He searched Google Images for Angry Birds cakes, unsure of what would turn up. Hundreds of colorful cakes tiled his screen depicting the game’s scenes and characters in varying levels of complexity.
“Then we found out you can get fondant and just make whatever you want to make,” Orvis says. “Like a kid with Play-Doh, we just sculpted shapes out of it.”
The Angry Birds cake was a success. The Orvises have since sculpted a variety of special cakes for their four young children: one of Pingu, the clay-mation Swiss-British penguin, one of a “Star Wars” scene, and two of cars. The most recent cake was a Pagani Zonda R race car for which Orvis used traditional cake, Rice Krispies Treats, and fondant for the body paneling.
The Orvises find the cake-making process rewarding, not just for the joy it brings their children, but also for the creative outlet.
“Both of our jobs are not very artistic, but we both think that we’re relatively artistic people,” Orvis says. “It’s a fun thing to do together.”
Unfortunately, not every foray into elaborate cake making goes so well. Katie Lewis, a 32-year-old web designer from Washington, D.C., has given it up entirely.
When a friend asked her to make a cake for his wedding, Lewis had a few elaborate cakes under her belt. There was a gory fondant chest cavity with a red velvet heart for one Halloween, and a tasty alien head for another. But now she’d entered the big leagues: a three-tiered, three-dimensional, Mario Brothers-themed wedding cake.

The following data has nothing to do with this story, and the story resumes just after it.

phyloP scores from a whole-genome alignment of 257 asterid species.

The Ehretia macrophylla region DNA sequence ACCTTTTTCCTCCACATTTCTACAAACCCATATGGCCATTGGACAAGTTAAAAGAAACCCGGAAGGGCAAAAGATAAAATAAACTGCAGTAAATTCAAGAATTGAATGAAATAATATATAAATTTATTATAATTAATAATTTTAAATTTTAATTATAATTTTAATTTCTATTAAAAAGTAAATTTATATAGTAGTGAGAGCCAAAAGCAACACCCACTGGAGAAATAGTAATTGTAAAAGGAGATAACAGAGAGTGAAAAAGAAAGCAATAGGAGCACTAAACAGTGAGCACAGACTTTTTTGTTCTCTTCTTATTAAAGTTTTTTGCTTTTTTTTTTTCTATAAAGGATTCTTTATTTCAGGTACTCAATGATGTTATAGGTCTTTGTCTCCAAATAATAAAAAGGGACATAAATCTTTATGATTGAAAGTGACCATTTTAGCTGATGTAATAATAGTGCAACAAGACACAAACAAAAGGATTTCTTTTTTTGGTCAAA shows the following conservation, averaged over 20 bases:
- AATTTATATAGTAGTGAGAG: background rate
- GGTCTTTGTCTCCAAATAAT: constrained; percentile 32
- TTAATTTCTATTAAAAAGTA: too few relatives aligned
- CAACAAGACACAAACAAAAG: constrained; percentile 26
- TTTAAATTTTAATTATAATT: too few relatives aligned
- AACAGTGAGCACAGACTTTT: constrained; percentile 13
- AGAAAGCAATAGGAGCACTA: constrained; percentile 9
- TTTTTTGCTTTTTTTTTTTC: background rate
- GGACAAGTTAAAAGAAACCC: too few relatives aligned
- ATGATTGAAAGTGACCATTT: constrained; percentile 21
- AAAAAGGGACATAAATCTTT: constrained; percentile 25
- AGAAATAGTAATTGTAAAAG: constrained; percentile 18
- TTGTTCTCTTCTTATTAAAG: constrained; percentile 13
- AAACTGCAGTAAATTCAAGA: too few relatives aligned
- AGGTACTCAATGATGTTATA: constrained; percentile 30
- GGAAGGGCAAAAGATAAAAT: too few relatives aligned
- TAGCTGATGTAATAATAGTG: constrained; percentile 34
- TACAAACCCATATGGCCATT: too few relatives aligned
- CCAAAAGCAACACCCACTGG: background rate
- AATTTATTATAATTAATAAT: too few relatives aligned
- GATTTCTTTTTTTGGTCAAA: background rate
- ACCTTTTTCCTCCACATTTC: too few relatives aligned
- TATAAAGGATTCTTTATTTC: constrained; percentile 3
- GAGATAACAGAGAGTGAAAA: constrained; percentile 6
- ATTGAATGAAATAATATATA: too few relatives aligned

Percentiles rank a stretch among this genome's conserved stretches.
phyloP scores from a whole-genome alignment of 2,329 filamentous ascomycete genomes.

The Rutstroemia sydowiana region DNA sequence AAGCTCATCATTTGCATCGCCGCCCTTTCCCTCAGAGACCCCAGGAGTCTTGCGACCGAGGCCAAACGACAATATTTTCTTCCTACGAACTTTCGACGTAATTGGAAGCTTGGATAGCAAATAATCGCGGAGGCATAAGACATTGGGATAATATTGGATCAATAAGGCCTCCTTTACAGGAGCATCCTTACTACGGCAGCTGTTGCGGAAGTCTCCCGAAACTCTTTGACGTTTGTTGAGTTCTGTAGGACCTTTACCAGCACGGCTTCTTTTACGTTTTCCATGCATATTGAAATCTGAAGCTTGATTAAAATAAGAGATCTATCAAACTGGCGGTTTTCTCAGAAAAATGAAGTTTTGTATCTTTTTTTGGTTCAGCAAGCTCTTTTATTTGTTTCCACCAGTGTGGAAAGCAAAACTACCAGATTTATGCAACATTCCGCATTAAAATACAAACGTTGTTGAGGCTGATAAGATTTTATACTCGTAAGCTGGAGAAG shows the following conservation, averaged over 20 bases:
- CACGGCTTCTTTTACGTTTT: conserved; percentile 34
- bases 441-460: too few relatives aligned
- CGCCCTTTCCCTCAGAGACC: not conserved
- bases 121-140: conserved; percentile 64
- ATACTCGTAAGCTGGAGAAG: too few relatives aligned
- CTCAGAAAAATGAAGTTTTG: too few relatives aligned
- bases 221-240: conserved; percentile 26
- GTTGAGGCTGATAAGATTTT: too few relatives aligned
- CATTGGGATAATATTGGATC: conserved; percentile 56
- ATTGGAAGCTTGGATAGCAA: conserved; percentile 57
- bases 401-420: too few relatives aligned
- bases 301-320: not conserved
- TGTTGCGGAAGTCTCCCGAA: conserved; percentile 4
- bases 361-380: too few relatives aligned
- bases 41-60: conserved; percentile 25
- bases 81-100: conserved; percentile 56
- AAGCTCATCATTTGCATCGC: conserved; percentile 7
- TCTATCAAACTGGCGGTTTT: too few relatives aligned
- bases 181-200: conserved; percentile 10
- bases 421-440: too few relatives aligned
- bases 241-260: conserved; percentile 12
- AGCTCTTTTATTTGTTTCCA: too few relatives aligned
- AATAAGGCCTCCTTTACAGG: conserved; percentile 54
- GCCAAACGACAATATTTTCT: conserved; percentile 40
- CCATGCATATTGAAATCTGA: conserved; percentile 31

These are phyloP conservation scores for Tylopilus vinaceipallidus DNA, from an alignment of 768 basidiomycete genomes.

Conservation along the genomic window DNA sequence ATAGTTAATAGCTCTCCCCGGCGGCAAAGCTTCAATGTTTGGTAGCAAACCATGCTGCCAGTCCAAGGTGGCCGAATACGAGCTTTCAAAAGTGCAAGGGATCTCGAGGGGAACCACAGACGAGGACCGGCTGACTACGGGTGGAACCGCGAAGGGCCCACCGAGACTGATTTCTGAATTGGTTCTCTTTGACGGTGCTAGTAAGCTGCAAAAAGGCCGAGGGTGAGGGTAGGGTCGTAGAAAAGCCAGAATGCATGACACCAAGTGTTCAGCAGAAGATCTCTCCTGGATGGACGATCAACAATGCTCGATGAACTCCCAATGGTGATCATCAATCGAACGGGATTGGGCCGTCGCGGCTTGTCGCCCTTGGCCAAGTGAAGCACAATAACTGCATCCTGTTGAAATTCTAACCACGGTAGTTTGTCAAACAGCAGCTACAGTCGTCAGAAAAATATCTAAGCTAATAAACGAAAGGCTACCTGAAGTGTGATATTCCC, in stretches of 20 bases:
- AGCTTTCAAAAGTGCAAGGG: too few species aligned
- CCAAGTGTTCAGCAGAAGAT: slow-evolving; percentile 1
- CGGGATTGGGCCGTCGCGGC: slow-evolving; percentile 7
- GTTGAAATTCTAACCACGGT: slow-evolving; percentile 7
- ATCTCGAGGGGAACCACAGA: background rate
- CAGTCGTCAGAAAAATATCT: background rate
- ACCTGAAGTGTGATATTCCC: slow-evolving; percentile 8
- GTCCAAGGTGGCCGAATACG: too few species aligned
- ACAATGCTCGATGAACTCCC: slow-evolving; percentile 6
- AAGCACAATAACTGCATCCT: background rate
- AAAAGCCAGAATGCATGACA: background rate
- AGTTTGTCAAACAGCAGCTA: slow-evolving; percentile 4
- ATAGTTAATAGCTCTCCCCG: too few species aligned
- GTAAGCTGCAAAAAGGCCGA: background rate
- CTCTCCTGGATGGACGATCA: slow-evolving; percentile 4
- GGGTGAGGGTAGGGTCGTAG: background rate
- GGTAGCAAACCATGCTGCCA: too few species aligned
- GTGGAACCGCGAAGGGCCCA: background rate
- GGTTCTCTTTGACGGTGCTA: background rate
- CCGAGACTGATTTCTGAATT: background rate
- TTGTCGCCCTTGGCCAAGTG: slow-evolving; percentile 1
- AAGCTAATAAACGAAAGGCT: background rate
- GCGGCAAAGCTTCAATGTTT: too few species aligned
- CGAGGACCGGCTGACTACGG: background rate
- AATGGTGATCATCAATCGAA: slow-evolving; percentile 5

Lewis started preparing the cake the night before the wedding, and it wasn’t working out. As the hours went by, she realized that she’d taken on something too big. She didn’t have the right tools or the right training.
“At one point I was lying on the floor just covered in confectioner’s sugar,” she said.
By morning, Lewis managed to put together something that “kind of appeared to be some sort of cake,” but has never looked back. She doesn’t watch shows like “Cake Boss” anymore.
“It’s not possible and it makes you cry,” she says.
There is, however, a middle ground between baking a work of art and producing a boring, traditional cake. Some amateurs simply use a layer of fondant to cover a traditional round cake and get creative from there.
And at Fante’s, Pelc says the classes that focus on baking basics remain among the most popular.
“We will always have an interest in using the traditional butter cream approach,” Pelc says. “Those are fundamentals people will always want to learn.”
Ta’ateemah: Giving Eid a Hijazi flavor
- Dibyaza is made of melted dried apricots, roasted nuts, figs, peach and sugary dates to create a marmalade-like dish that can be enjoyed with or without bread